Courtesy National Oceanography Centre
Courtesy National Oceanography Centre

Watch 'Sea Lice' Devour an Entire Pig in Just Days

Courtesy National Oceanography Centre
Courtesy National Oceanography Centre

The shrimp-like ocean scavengers sometimes referred to as “sea lice” are a sight to behold. Generally less than 10 millimeters long, they cleanse the ocean by scavenging the remains of dead whales, fish, and seabirds—and they do it very effectively. 

In the name of science, researchers from Simon Fraser University in Canada lowered two dead pigs into the ocean off the coast of Vancouver to see how long it would take the tiny scavengers to devour them. One was placed in a cage because the area sees a lot of shark activity. It's this pig you see in the video.   

The researchers write that “the carcass was colonized within minutes by small arthropods called amphipods, or 'sea lice'. These rapidly became several centimeters thick on the body and entered the carcass via the orifices, eating it from the inside out. The amphipods became so numerous that they covered the entire cage and bars.”

The sea lice stripped the stocky pigs down to bare bones in just days. After they had their fill, a troupe of three spot shrimp finished the job by removing the remaining cartilage. Even a curious octopus investigated the remains, but by then the scattered bones were virtually bare.   

Eek! Cool! Watch it happen! 

Warning: You are about to watch a dense swarm of creatures devour a dead mammal. It is not for the faint of stomach. 

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Eater, YouTube
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Food
Watch How Ocean Water Gets Turned Into Table-Ready Salt
Eater, YouTube
Eater, YouTube

Turning the sea into edible salt is more time-consuming and laborious than you might think, as this video from Eater's series How to Make It taught us.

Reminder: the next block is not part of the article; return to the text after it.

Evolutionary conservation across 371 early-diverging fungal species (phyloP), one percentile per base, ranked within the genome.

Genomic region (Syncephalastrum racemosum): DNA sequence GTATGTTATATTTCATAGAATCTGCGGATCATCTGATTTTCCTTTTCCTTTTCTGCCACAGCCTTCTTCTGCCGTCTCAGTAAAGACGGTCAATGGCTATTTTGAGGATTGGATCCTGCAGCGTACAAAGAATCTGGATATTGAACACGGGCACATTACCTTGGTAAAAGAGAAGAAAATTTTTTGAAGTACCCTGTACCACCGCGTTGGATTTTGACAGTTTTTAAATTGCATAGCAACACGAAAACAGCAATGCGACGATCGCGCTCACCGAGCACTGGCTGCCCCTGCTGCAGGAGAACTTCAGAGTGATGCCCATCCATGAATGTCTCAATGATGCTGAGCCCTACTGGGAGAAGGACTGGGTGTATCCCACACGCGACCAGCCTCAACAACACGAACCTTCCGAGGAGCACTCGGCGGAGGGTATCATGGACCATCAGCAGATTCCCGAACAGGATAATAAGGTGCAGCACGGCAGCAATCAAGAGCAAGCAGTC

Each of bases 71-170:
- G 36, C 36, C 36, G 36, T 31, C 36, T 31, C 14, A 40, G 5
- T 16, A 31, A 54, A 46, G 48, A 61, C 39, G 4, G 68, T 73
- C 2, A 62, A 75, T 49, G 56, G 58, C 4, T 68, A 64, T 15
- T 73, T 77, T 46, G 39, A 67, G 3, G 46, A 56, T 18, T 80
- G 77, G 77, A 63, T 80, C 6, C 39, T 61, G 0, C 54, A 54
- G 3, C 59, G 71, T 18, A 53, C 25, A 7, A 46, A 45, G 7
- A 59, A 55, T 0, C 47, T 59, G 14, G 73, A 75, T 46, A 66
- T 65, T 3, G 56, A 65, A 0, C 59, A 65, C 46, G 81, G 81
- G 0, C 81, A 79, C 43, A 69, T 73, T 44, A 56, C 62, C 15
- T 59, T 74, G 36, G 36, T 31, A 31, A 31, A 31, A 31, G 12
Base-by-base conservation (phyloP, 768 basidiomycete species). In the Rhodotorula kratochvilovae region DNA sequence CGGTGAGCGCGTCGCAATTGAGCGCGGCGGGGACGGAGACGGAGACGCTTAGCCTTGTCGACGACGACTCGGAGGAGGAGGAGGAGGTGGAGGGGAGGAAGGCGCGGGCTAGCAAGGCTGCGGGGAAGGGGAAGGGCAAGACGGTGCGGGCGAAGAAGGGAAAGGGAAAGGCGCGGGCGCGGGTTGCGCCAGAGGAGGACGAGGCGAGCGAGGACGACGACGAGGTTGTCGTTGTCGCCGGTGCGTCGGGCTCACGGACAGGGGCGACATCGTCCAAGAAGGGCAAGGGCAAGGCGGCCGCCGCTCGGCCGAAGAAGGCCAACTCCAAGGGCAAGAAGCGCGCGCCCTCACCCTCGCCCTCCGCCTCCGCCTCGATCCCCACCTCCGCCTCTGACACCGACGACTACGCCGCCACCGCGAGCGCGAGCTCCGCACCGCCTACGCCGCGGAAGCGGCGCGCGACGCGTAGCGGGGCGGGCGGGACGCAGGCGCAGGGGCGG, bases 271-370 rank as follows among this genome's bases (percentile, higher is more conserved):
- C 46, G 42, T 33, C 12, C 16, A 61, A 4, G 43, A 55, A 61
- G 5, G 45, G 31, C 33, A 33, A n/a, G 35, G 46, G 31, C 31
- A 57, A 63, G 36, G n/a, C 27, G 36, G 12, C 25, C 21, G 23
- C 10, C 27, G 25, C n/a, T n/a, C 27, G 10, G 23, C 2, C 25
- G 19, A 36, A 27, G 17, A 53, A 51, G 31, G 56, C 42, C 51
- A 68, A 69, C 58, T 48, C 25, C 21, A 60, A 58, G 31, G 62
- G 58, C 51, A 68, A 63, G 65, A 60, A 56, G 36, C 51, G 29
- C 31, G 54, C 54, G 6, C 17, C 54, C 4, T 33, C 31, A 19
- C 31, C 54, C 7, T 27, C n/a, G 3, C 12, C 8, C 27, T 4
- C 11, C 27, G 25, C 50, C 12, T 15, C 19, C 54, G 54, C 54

Eater's video team and chef Katie Pickens learned all about salt from Amagansett Sea Salt, a company that hand-harvests salt from the coast of Long Island. Pickens and Steve Judelson, her salt guide from Amagansett, collected 100 gallons of ocean water, using buckets to haul it in from the shallows.

Then, they drove it to the Amangansett facilities to filter and dry it. The salty water must be filtered several times to rid it of sediment and other floating objects and organisms you might not want to add to your food. But not all of the algae and plankton in the water get eliminated—some of that stuff actually improves the salt's taste. “That’s where a lot of the flavor comes from,” Judelson says.

Next, the filtered salt water is laid out to dry on long, covered beds in a field. In the summer, it takes about three weeks for the salt to crystalize and be ready to harvest, while in the winter, it might take as long as three months.

Watch the magic in the video below.

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Art
Take a Virtual Tour of Europe’s Only Underwater Museum
iStock
iStock

To take a tour of the recently opened Museo Atlantico, you’ll want to bring a swimsuit. Launched in January 2018 by British artist Jason deCaires Taylor, it’s Europe’s only underwater museum. You no longer have to travel all the way to the Canary Islands to check it out, though, nor do you necessarily need to don a pair of flippers. A new 360° video will let you explore it virtually.

The Museo Atlantico is a sculpture park located some 40 feet underwater off the southern coast of the island of Lanzarote that can only be accessed by scuba divers and snorkelers, containing several hundred cement sculptures that are designed to form an artificial reef at the bottom of the sea. The virtual reality tour below comes courtesy of the Barceló Hotel Group, which operates several hotels in Lanzarote.

The life-sized sculptures, spread out over almost 27,000 square feet, include statues of children sitting in boats, a man lying on a funeral pyre, a couple taking a selfie, and artificial sculptures of vegetation native to Lanzarote. The works are designed to tackle environmental and social topics and are made with sea life in mind, with small compartments and other structural features that are meant to attract creatures like urchins and octopuses.

The film’s description on the Barceló site helpfully includes time stamps where notable artworks appear so that you can know what you’re looking at. The tour is eerie and feels like exploring a sunken society. The water is murky, and the sculptures are already covered in marine life that makes them look like they’ve been at the bottom of the sea for ages, frozen in time. Take a look for yourself in the video below.

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